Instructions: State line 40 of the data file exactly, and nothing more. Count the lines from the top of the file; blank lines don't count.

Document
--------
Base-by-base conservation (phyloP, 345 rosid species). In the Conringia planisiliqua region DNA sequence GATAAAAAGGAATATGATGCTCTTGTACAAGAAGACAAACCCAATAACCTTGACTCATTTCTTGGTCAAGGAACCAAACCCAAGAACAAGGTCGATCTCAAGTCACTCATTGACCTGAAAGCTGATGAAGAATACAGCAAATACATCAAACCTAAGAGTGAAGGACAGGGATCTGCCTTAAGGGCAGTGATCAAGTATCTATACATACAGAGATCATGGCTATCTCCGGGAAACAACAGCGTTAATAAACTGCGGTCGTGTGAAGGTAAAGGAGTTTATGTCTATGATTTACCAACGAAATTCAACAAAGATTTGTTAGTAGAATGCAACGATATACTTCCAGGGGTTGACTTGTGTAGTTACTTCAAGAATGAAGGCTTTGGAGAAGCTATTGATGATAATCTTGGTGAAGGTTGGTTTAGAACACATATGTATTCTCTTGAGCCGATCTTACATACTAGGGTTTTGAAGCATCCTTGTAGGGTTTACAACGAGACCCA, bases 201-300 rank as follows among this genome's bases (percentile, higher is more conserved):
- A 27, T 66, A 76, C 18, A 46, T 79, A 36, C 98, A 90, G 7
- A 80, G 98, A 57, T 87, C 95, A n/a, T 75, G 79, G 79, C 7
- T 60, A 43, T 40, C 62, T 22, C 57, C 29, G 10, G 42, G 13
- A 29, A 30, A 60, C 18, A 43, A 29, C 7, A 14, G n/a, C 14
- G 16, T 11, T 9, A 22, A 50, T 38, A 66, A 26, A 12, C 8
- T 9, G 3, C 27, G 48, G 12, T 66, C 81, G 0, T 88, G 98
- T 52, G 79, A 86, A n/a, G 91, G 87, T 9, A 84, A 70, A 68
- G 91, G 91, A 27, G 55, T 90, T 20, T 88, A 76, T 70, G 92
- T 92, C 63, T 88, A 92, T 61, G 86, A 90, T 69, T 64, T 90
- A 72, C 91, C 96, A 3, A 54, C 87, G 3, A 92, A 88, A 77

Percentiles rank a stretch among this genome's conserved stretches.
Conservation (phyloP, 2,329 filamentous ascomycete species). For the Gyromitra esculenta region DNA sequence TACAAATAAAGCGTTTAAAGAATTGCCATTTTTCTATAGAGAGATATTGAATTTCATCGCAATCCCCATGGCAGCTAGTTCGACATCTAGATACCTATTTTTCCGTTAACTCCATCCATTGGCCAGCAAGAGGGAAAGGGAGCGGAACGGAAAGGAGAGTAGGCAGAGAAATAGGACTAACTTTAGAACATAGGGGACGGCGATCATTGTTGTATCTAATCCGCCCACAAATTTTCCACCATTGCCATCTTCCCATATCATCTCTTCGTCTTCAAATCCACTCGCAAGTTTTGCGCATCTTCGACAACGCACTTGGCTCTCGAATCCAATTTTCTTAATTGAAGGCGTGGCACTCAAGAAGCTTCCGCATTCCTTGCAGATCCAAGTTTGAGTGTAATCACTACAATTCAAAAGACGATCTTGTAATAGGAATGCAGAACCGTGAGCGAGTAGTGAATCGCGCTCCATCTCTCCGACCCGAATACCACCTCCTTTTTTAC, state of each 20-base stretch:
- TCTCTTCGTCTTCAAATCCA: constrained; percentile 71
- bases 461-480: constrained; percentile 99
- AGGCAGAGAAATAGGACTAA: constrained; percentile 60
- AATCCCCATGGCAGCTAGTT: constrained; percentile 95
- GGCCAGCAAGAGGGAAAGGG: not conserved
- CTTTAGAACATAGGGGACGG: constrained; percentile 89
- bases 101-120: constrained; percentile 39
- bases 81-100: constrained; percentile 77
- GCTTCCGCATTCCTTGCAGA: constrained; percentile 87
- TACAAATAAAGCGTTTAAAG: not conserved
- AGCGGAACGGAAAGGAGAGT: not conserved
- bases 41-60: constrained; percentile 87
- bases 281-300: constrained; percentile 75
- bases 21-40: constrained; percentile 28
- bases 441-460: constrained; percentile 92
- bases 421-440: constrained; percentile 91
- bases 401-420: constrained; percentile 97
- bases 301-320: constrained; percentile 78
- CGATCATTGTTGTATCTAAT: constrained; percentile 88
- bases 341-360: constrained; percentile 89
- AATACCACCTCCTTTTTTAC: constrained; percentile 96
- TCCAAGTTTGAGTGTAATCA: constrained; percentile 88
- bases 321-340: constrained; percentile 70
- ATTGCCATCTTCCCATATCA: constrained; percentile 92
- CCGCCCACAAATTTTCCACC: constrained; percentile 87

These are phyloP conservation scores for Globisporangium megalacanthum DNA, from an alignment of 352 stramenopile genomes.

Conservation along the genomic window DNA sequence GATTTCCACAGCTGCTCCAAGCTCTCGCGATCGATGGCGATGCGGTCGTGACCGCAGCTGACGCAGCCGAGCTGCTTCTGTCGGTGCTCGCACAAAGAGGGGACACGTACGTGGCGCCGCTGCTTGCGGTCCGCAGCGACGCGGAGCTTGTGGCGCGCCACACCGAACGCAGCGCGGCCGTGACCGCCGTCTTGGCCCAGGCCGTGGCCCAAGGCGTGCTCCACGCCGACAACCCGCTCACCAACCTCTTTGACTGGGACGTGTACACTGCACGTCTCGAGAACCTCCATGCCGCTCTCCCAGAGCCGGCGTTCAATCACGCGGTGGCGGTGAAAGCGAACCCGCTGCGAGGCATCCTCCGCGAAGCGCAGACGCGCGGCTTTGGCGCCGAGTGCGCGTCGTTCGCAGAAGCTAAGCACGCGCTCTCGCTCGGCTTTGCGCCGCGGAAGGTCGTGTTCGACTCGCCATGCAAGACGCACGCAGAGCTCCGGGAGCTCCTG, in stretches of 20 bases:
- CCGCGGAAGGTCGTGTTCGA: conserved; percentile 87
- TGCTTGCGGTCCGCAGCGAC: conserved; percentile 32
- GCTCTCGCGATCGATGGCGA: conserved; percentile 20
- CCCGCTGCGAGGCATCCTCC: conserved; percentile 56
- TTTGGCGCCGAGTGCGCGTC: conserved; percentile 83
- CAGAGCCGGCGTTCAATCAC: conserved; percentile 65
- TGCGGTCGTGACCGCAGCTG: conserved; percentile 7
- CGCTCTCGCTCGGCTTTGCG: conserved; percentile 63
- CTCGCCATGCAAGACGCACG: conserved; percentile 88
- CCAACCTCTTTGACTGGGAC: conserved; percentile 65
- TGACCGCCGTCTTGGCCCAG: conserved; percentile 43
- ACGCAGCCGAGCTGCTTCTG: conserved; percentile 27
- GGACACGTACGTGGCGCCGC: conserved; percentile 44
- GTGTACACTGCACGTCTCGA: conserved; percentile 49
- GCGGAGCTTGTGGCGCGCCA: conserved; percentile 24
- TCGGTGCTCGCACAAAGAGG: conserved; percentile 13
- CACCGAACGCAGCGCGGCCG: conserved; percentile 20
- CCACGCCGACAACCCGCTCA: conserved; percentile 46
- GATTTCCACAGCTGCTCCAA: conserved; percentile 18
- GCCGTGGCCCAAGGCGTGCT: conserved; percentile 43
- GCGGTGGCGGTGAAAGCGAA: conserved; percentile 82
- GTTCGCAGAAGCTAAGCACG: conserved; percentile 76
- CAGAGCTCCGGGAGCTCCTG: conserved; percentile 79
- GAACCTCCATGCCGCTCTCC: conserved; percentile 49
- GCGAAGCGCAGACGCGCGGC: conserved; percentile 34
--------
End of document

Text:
Conservation along the genomic window DNA sequence GATTTCCACAGCTGCTCCAAGCTCTCGCGATCGATGGCGATGCGGTCGTGACCGCAGCTGACGCAGCCGAGCTGCTTCTGTCGGTGCTCGCACAAAGAGGGGACACGTACGTGGCGCCGCTGCTTGCGGTCCGCAGCGACGCGGAGCTTGTGGCGCGCCACACCGAACGCAGCGCGGCCGTGACCGCCGTCTTGGCCCAGGCCGTGGCCCAAGGCGTGCTCCACGCCGACAACCCGCTCACCAACCTCTTTGACTGGGACGTGTACACTGCACGTCTCGAGAACCTCCATGCCGCTCTCCCAGAGCCGGCGTTCAATCACGCGGTGGCGGTGAAAGCGAACCCGCTGCGAGGCATCCTCCGCGAAGCGCAGACGCGCGGCTTTGGCGCCGAGTGCGCGTCGTTCGCAGAAGCTAAGCACGCGCTCTCGCTCGGCTTTGCGCCGCGGAAGGTCGTGTTCGACTCGCCATGCAAGACGCACGCAGAGCTCCGGGAGCTCCTG, in stretches of 20 bases: